The Prizes Awarded in Oberhausen

in 49th International Short Film Festival Oberhausen

by Bernard Bastide

No less than nineteen prizes or special mentions were distributed in Oberhausen, Tuesday 6th of May for the closing night of the International Short Film Festival. Let’s consider the main ones.

The Grand Prize of the City of Oberhausen goes to “Portrait” by Sergej Loznitsa (Russia, 2002). Refusing any action and the single word of dialogue, the director uses his caracters as models for beautiful black and white stating images. Standing in their every day life clothing, often in front of their house with their tolls in hand, they face us, obliging us to reconstruct their life and social status, but also to question the relationship between city and countryside, human and nature, poor and rich people.

The International Jury also gave his two principal prizes to “No me importa que se mueran las jirafas” by Gustavo Sidlin (Argentina, 2002) and “Dansa Med Dvaergar” by Emelie Carlsson Gras (Sweden, 2002). The first one tells the story of three teenage girls singing in a Rock Band. Trash images and a whirling camera try, without success, to hide the thinness of the script. The only things that lends credit to this clumsy film are the strong personality of three young actresses and a huge desire of the director (24 years old) to make it, in spite of Argentina’s crisis. But is it enough to win a prize?

Mixing still photographies, animation and real shots, the second, “Dansa Med Dvaergar” appears much more like a dream or a waken nightmare. Through the portrait of a girl working in an elephant factory, the director tells us, in a funny and surrealist way, how difficult it is for a woman to escape from standard models and to find a place in our modern societies. What a pity the director failed in giving a unity of style to her different sources of inspiration.

Arte Prize for a European Short Film goes to “Vacances” by Nicolas Dufranne (Belgium, 2002). Bluring frontiers between art video, serials and photo-novels, mixing stating and moving images, the film imprisons his three caracters – a family on journey – in a cyclic, sweet and sour world they can’t escape. Behind the style exercice, sometimes hermetic to the common spectator, “Vacances” can be regarded as the most innovatory film of the competition, the only one who attemps to open an unexplored way, to create a new cinematic language.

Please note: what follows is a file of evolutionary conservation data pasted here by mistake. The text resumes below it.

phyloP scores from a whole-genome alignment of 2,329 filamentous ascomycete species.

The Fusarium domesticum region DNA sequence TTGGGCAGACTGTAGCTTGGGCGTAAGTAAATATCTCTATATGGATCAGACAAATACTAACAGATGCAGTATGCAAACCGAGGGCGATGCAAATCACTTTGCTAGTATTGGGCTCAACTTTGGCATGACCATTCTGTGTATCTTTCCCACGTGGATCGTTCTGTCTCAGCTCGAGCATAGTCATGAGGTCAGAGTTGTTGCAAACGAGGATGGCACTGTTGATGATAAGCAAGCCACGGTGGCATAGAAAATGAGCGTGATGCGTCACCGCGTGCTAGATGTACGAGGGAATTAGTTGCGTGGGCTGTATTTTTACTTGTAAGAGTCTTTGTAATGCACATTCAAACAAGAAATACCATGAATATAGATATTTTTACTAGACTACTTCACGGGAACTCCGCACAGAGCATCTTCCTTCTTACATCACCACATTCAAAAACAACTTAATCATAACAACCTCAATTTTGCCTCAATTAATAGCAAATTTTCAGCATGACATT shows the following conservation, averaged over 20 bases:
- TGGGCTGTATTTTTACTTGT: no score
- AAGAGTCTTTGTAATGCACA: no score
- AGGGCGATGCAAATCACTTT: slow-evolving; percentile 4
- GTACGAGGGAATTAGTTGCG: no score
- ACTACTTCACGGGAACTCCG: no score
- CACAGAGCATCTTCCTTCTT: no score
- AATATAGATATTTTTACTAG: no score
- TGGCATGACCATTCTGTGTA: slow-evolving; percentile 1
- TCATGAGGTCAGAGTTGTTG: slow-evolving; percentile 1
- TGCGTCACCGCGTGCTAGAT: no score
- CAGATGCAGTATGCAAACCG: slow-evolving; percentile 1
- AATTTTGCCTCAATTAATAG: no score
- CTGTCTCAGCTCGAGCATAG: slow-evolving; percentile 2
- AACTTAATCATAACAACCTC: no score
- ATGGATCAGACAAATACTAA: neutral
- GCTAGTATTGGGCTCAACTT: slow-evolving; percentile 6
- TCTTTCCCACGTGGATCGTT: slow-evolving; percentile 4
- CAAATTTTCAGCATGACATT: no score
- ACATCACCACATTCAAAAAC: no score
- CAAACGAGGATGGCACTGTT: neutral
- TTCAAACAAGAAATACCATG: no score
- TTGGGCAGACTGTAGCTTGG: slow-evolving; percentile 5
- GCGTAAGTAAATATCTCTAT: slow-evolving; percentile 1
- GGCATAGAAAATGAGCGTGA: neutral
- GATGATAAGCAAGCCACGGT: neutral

The International jury also gave special mentions to three films : “Conversation de salon” by Danielle Arbid (France, 2002), “Telega” by Shery Shashvorostov, Andriy Gunishew and Dmytro Tyajlov (Ukraine, 2001) and “A Margem do imagem” by Evaldo Mocarzel (Brazil, 2002). The third one shows, at first sight, the daily life of homeless people living in several areas of Sao Paulo, wondering about their place in society. But the film becomes really interesting when he overlays the usual daily search for food, roof and work to question the ethic use of homeless images. Why some people – as photographer Salgado – get rich selling these images? How homeless react to the projection of their own image on a screen? How can they control these “reflections”? A very rich subject matter for such a short documentary.

Last but not least, prize of the Fipresci went to “Lift” by Marc Isaacs (Great Britain, 2001).

In this humanist film, the director has the strange idea to set up himself for several days, ten hours a day, in a London tower block lift. Observing day per day how life is going on inside the lift, he becomes the privileged witness of the small theatre of ordinary life: unemployment, loneliness, the neighbourhood, what’s going right or wrong in their lives. As time passes, the observer becomes a friendly therapist, questioning people about their childhood, their feelings, their worries. Involved in this process, the spectator himself becomes more and more familiar with the characters, each of them an essence of humanity, abandoning them with regards.